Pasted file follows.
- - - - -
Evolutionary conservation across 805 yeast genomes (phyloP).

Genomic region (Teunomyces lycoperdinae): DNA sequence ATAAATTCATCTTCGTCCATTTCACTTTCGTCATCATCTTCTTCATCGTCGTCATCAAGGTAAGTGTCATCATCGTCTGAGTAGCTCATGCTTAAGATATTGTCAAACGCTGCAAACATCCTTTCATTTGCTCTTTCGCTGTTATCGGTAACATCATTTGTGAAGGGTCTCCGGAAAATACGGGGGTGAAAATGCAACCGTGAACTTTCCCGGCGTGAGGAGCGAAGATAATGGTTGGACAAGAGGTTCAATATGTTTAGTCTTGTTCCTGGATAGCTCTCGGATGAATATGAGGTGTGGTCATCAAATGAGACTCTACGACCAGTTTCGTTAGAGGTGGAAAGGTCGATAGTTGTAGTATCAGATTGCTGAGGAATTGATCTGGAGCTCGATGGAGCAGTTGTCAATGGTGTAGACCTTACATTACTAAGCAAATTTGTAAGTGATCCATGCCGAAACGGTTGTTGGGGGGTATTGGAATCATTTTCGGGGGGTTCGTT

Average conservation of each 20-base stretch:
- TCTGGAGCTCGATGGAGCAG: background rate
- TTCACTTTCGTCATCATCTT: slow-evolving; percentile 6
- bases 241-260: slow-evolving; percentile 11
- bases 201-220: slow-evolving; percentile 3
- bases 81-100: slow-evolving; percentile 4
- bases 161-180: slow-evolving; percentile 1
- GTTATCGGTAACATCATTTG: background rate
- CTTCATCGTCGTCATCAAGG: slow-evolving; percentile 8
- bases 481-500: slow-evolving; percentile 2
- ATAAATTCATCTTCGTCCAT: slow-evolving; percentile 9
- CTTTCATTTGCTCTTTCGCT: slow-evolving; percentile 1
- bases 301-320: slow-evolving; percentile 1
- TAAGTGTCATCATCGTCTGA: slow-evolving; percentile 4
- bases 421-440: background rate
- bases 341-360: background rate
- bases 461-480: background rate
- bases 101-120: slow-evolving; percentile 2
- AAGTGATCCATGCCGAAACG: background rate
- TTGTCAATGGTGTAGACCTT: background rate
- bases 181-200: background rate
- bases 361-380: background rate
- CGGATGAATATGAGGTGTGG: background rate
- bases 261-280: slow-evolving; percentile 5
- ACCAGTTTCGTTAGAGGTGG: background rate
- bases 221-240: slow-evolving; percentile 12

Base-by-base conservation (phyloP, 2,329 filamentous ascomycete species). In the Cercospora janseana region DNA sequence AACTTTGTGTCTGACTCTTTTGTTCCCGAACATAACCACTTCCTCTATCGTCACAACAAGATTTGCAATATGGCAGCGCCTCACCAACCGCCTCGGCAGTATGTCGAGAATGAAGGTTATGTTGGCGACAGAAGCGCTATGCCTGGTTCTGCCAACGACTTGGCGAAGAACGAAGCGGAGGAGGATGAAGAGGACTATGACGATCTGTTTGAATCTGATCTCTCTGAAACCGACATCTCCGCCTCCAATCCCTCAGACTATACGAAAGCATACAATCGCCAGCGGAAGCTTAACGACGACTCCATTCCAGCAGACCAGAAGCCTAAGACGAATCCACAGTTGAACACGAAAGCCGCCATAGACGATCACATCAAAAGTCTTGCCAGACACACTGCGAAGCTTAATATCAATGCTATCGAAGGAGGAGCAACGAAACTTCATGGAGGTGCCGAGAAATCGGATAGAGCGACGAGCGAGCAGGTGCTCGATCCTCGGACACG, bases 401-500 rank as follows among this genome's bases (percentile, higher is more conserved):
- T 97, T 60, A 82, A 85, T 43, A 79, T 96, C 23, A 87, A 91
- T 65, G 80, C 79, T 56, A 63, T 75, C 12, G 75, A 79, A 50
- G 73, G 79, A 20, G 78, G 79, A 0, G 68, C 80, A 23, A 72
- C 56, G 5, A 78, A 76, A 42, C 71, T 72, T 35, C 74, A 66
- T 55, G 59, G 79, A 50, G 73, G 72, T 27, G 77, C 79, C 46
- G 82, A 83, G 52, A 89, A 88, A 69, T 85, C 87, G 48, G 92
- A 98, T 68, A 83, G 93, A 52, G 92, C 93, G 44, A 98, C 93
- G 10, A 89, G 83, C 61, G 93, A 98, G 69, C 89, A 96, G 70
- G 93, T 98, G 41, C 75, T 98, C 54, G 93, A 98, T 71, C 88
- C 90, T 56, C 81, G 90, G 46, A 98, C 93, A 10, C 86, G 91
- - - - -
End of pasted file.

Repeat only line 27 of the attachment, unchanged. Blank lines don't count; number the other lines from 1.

- ACCAGTTTCGTTAGAGGTGG: background rate